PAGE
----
About 15 percent of all energy produced in the Kingdom will come from solar panels by 2020, the government said yesterday.
Speaking during a press conference at the Council of Ministers, Keo Ratanak, director-general of Electricite du Cambodge (EDC), said Cambodia will be producing at least 390 megawatts from solar farms by next year.
A host of solar energy projects has been approved since earlier this year the country was hit by power shortages. Some of these recently approved projects will come online during 2019 and 2020.
“This figure of 15 percent includes solar projects in Bavet, Kampong Speu, Kampong Chhnang, Batambang, and Siem Reap provinces,” Mr Ratanak noted. “Together, they will supply about 15 percent of the energy in the national grid by next year. It is a huge amount.”
Mr Ratanak said the government is now focusing on solar power because it is cheap to produce in Cambodia and has minimal impact on the environment.
“We are prioritising solar power because it is good for the environment. We want to integrate green energies into the country’s economic development strategy,” Mr Ratanak said.
“The aim is also to diversify. Relying on just one energy source is problematic.”
About 50 percent of all power produced in Cambodia comes from hydropower dams while 30 percent is produced from coal-fired facilities. The rest either comes from fossil-fuel-fired power plants or is imported, Mr Ratanak said.
“By 2020, Cambodia could be a leader in the region in terms of clean energy. This is our way of fulfilling our commitment to the Paris Agreement, which Cambodia is a part of,” Mr Ratanak said.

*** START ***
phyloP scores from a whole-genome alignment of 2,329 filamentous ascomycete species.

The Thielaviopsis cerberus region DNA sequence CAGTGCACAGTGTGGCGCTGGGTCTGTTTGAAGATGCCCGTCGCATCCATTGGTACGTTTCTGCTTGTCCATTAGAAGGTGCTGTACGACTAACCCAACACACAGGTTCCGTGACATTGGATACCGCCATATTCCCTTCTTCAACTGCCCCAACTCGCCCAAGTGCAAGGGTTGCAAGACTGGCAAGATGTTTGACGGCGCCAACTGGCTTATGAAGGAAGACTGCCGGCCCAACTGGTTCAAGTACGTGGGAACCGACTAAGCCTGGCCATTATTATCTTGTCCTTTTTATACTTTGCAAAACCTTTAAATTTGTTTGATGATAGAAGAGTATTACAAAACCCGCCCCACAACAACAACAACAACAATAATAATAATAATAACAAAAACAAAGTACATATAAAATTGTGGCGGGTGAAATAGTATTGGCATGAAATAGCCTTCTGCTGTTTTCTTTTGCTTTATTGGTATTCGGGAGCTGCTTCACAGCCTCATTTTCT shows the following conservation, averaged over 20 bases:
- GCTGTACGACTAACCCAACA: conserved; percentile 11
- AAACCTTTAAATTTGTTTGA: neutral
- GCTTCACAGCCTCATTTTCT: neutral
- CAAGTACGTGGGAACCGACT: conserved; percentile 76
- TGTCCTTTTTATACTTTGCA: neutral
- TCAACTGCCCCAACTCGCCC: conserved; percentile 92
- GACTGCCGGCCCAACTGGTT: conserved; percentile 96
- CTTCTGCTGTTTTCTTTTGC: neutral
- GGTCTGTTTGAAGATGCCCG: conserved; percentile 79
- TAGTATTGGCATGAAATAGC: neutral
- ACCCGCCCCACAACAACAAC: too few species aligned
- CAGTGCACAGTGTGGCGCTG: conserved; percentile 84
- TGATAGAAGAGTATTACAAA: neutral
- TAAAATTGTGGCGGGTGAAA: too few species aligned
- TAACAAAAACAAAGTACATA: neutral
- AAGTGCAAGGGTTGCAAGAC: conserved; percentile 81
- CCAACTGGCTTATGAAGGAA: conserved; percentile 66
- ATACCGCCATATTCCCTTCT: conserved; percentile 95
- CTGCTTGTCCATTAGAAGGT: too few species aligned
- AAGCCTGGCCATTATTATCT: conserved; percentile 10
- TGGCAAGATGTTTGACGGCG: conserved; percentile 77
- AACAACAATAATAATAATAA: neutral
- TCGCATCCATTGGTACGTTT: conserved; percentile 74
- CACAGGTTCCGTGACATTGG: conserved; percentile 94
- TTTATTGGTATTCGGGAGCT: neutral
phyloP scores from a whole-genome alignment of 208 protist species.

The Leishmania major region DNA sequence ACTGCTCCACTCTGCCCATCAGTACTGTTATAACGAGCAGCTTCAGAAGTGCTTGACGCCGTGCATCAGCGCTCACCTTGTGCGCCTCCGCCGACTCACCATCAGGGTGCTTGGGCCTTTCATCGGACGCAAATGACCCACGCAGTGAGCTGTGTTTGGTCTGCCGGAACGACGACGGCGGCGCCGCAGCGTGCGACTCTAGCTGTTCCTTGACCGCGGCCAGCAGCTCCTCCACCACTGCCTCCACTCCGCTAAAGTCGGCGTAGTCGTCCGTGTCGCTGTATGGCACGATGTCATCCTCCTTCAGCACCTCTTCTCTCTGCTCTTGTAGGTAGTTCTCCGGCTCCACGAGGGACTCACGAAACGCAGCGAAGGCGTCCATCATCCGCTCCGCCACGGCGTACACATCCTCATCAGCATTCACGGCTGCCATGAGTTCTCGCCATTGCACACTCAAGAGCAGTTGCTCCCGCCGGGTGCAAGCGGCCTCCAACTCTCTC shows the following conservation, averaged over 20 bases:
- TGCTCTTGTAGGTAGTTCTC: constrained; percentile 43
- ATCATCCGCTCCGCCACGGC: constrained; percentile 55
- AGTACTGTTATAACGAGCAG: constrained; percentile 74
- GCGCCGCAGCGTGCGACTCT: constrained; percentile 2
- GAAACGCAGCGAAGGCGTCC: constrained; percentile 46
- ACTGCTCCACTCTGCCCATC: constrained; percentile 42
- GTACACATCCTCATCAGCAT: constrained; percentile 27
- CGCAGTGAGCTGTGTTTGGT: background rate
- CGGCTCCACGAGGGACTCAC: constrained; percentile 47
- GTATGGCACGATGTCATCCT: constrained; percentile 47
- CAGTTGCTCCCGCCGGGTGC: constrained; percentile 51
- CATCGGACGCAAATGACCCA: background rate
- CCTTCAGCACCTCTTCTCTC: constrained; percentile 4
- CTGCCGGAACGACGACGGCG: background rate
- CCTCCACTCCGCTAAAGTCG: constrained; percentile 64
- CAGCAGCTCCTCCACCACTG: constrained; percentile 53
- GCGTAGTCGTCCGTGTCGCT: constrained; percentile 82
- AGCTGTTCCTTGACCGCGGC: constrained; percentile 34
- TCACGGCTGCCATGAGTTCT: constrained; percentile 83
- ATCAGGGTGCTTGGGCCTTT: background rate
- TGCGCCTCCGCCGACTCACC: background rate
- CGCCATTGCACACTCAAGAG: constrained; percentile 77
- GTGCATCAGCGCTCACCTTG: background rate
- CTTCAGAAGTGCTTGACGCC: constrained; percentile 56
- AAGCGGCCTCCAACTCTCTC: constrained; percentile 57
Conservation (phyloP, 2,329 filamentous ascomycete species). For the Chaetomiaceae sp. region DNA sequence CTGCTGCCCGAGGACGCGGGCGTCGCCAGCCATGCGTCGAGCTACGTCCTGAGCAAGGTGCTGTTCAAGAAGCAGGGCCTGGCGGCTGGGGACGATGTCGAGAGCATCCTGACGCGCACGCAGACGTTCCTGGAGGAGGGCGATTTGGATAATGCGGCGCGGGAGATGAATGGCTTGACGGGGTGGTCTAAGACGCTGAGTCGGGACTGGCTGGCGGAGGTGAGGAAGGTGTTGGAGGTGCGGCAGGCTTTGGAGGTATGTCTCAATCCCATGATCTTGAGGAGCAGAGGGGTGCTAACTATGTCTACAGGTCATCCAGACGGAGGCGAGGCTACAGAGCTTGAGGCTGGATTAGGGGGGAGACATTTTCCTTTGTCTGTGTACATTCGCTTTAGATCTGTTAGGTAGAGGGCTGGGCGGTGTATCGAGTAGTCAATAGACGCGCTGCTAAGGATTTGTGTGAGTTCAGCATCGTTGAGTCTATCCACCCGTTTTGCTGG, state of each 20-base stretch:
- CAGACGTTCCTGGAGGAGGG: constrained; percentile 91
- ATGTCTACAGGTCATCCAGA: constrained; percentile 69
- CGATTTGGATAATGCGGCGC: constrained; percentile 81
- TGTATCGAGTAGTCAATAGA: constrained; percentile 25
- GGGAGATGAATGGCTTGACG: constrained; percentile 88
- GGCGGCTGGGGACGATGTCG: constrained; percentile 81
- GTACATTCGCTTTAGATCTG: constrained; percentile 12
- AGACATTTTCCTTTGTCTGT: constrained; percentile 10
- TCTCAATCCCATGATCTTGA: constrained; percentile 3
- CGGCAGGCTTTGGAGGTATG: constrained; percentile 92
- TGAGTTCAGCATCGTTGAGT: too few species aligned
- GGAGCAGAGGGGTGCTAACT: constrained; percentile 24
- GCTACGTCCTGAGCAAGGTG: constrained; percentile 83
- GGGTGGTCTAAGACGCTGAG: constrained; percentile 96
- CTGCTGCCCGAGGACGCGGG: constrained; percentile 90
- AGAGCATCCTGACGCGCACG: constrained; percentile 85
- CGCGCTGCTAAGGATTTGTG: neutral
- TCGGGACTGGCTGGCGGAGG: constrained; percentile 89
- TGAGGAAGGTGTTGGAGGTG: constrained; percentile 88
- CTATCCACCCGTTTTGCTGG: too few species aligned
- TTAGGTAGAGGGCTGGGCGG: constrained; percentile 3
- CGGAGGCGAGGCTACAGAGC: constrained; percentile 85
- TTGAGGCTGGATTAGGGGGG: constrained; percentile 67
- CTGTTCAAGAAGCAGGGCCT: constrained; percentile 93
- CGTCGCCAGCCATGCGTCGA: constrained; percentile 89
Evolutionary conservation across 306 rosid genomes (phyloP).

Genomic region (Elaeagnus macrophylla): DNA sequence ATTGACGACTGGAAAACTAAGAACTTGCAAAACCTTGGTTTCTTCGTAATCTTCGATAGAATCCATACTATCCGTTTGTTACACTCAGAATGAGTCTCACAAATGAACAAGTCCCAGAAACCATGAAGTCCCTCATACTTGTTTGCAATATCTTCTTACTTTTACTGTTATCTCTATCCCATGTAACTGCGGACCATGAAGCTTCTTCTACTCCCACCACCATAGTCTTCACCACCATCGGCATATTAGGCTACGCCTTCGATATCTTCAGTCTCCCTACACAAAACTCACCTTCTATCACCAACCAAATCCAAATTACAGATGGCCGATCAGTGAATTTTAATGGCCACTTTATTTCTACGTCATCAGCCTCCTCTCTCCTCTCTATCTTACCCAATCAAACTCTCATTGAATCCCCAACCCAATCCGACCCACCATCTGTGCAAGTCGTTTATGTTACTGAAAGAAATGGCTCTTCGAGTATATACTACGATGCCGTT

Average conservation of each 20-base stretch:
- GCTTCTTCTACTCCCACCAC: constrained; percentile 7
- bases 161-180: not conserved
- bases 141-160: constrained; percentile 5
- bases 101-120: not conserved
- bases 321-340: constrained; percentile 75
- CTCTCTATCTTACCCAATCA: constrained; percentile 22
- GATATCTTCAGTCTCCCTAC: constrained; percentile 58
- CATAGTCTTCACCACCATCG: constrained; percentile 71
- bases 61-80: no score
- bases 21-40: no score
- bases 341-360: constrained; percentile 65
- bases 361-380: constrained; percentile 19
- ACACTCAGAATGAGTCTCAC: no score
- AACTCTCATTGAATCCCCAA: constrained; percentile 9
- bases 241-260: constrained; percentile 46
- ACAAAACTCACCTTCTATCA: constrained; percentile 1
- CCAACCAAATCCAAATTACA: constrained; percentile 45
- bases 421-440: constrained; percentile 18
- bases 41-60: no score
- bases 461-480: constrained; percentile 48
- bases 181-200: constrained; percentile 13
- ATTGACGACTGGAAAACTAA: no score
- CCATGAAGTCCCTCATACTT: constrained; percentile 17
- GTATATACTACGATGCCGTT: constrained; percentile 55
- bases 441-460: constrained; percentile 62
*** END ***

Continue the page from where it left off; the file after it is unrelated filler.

He said that energy demand during the first half of the year rose by 50 percent compared to last year’s H1. The rise is the result of an increase in construction projects and investment, he said.
Last year, Cambodia consumed 2,650 MW, a 15 percent increase compared to a year earlier.
The power shortage that the country faced this year has been attributed to a lack of rain. According to the government, rainfall was insufficient to keep the turbines of hydropower dams, Cambodia’s main power source, working.
The country now generates 80 MW from solar farms. There are two solar facilities online – in Svay Rieng’s Bavet and in Kampong Speu’s Oudong district.
Victor Jona, director-general of the department of mines, noted yesterday that the cost of producing solar energy in Cambodia is much lower than in many other countries. He said solar energy is now sold to the national grid at just $0.076 per kilowatt-hour.